GOP lawmakers urge Trump to get tough on Russia

GOP lawmakers urge Trump to get tough on Russia

Eight Republican senators on Thursday urged President Trump to take a harder line on Russia, days after he made controversial comments about Russian President Vladimir Putin decried by many as un-American.

“We write to ask you to pursue a results-oriented, but tough-minded and principled policy toward the Russian Federation,” the lawmakers wrote in a letter to Trump.

“While we should seek common ground with Russia in the areas of mutual interest, we must never pursue cooperation with Russia at the expense of our fundamental interests of defending our allies and promoting our values.”

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Signees included Sens. Cory GardnerCory GardnerPeople with disabilities will pay for the GOP’s Medicaid cuts These GOP senators need to stand up to their party on healthcare Trump having lunch with senators to talk healthcare MORE (Colo.), James InhofeJames InhofeMcCain strikes back as Trump’s chief critic Turbulence for Trump on air traffic control Parliamentarian threatens deadly blow to GOP healthcare bill MORE (Okla.), Todd YoungTodd YoungSenate votes to continue arming Saudis As Yemenis suffer the consequences Overnight Defense: Mattis defends Trump budget | Senate rejects effort to block Saudi deal | Boeing to cut 50 executive jobs Overnight Finance: GOP chair floats phasing in border tax | Treasury offers first proposal to roll back Dodd-Frank | Mnuchin's idea of a 'good shutdown' MORE (Ind.), Rob PortmanRob PortmanThe Hill's Whip List: Senate ObamaCare repeal bill What’s in the Senate healthcare bill Senate GOP releases ObamaCare repeal bill with deep cuts to Medicaid MORE (Ohio), Mike Rounds (S.D.), Joni Ernst (Iowa), Susan CollinsSusan CollinsThe Hill's Whip List: Senate ObamaCare repeal bill What’s in the Senate healthcare bill Senate GOP bill defunds Planned Parenthood for one year MORE (Maine) and Lindsey GrahamLindsey GrahamThe Hill's Whip List: Senate ObamaCare repeal bill Judiciary Committee to continue Russia probe after Mueller meeting Why does Paul Ryan want to punish American consumers? MORE (S.C.).

They urged the president to take steps to counter continued Russian aggression in eastern Ukraine, following the 2014 annexation of the Crimean peninsula, and maintain the current sanctions regime until Russia withdraws from the country.

They also pressed the president not to enter into any diplomatic or military agreements with Moscow as long as Russia supports Syrian President Bashar Assad in the ongoing conflict in that country.

Trump has said that the U.S. and Russia should cooperate to fight the Islamic State in Iraq and Syria (ISIS). Officials and national security experts have argued that such a proposal is fanciful, saying Russia’s primary goal is to maintain influence in the region by propping up the Assad regime.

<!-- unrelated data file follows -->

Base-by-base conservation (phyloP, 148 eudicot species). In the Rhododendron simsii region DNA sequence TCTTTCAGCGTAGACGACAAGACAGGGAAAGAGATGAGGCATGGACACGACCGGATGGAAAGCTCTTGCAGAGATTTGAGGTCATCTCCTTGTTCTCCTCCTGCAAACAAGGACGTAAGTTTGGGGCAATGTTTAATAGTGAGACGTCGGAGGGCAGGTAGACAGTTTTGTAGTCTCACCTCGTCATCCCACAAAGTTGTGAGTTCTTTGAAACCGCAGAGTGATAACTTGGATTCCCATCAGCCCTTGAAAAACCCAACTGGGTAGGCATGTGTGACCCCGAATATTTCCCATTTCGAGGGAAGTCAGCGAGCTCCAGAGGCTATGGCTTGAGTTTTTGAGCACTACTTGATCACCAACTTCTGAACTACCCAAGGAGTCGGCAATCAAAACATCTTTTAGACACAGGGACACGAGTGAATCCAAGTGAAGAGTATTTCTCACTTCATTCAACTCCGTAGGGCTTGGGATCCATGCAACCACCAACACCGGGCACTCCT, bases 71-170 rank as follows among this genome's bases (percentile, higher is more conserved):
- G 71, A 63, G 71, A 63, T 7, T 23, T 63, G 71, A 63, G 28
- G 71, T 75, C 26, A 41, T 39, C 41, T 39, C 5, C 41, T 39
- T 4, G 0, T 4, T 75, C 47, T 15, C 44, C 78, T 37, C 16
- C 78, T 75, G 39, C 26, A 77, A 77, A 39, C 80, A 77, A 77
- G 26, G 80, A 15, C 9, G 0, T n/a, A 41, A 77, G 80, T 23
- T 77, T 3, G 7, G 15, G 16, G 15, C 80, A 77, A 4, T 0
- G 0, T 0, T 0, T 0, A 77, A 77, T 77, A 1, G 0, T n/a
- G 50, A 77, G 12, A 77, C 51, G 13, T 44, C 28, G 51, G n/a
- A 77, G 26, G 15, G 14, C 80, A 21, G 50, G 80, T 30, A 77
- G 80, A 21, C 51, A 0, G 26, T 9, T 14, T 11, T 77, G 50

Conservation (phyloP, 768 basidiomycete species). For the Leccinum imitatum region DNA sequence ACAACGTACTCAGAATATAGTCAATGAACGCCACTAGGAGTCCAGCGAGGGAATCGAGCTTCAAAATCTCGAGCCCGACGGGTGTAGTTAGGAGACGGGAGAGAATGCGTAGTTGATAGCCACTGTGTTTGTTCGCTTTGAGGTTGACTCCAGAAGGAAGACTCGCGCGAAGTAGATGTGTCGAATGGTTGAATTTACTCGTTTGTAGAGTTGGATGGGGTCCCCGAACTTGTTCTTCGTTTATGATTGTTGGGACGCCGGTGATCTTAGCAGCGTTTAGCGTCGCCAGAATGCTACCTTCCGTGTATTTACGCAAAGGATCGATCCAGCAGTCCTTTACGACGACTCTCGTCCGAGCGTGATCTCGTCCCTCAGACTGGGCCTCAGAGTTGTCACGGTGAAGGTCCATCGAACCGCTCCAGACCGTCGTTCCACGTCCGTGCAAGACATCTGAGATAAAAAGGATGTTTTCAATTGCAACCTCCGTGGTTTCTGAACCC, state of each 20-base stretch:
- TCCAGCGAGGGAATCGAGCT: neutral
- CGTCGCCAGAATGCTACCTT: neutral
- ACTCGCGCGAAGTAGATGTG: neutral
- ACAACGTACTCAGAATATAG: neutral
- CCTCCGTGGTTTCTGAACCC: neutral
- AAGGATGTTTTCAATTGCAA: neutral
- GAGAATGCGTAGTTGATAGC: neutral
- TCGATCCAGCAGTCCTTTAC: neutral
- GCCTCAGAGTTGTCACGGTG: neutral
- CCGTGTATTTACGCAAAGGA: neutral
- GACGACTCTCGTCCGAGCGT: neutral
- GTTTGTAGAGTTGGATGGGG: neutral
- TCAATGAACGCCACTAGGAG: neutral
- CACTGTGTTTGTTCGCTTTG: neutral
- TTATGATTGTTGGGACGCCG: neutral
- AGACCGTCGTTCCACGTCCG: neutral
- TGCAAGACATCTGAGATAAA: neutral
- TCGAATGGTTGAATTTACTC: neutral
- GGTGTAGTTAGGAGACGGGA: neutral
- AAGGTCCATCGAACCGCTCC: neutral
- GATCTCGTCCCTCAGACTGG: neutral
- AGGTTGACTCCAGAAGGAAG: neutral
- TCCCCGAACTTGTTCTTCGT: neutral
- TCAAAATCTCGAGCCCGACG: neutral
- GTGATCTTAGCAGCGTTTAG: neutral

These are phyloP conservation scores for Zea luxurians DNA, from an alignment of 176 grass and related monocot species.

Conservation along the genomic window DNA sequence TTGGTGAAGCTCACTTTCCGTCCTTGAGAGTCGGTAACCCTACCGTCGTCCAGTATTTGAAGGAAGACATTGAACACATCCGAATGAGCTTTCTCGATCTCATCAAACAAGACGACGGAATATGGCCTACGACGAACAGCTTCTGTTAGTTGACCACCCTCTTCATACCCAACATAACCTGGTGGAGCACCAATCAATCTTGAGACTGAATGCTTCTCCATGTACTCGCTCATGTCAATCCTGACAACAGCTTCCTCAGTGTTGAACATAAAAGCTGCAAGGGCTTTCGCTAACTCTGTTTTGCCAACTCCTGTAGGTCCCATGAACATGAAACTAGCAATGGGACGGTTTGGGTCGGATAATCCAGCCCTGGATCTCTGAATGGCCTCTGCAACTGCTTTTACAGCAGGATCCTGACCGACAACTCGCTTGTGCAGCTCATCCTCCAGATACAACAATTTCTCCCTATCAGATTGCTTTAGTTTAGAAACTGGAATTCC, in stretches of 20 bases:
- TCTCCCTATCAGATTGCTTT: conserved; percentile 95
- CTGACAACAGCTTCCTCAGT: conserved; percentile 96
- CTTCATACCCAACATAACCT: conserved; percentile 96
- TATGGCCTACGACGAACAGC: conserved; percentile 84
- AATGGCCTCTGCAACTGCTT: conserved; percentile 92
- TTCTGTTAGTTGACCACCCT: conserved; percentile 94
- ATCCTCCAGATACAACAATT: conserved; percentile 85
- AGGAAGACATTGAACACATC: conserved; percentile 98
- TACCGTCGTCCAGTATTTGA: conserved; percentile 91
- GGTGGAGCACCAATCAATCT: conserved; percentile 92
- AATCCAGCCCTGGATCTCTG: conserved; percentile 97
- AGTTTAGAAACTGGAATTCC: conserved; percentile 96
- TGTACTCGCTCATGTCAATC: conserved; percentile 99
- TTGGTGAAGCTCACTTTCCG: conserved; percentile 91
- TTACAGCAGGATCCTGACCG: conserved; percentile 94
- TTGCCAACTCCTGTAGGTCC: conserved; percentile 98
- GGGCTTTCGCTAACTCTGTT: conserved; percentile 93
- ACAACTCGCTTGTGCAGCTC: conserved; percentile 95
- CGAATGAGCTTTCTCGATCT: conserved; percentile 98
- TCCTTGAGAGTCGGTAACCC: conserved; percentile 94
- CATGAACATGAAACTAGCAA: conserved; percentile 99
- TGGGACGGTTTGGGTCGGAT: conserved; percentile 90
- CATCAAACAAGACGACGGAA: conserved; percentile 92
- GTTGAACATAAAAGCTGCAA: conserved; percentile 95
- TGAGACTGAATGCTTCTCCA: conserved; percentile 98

For example, few Russian airstrikes in the region have been against ISIS targets.

“It is plainly evident that despite Russian claims to the contrary, Moscow’s main goal is not the defeat of the Islamic State, but the preservation of the Assad regime at any cost,” the lawmakers wrote Thursday, using an alternate name for the terror group.

They urged “a firm response” to Russian attempts to interfere in the U.S. elections — including “diplomatic actions, economic consequences, as well as a strengthened military posture in Europe.”

“Most importantly, we urge you to relay to Moscow that the values of democracy, human rights, transparency, and accountability are central to U.S. foreign policy, that these values are non-negotiable, and that the United States will continue to advance these values globally, including with regard to Russia."

Trump throughout the campaign and since he was inaugurated has alarmed Republicans with his warm attitude toward Russia.

Those fears turned to outrage last weekend when the president downplayed contract killings ordered by Putin.

During an interview that aired Sunday night, Fox News host Bill O'Reilly pressed Trump on the issue, saying: “But he's a killer though. Putin's a killer.”

“There are a lot of killers. We've got a lot of killers. What, you think our country is so innocent?” Trump responded.

The comments drew swift condemnation from both sides of the aisle.

"It's really incredible that the president of the United States would equate the greatest nation on earth, that has the greatest record of helping people on earth, with that of Vladimir Putin, who is a butcher and a killer,” Sen. John McCainJohn McCainThe Hill's Whip List: Senate ObamaCare repeal bill Meghan McCain slams 'felon' Dinesh D'Souza over tweets mocking father's captivity White House launches ObamaCare repeal web page MORE (R-Ariz.) said on CNN Thursday.

The White House has attempted to soothe jangled nerves, arguing that Trump's comments were an affirmation of the president’s desire to begin a new relationship with Russia — not a statement of moral equivalency.

"Rather what the president is seeking to do is to begin anew, a relationship with the people of Russia and with their leadership to say, 'Are there ways that we can begin to work together?'” Vice President Mike PenceMike (Michael) Richard PenceThe Hill's Whip List: Senate ObamaCare repeal bill Black Caucus rejects Trump invitation for WH meeting Trump dines at Pence’s residence MORE told Fox News earlier this week.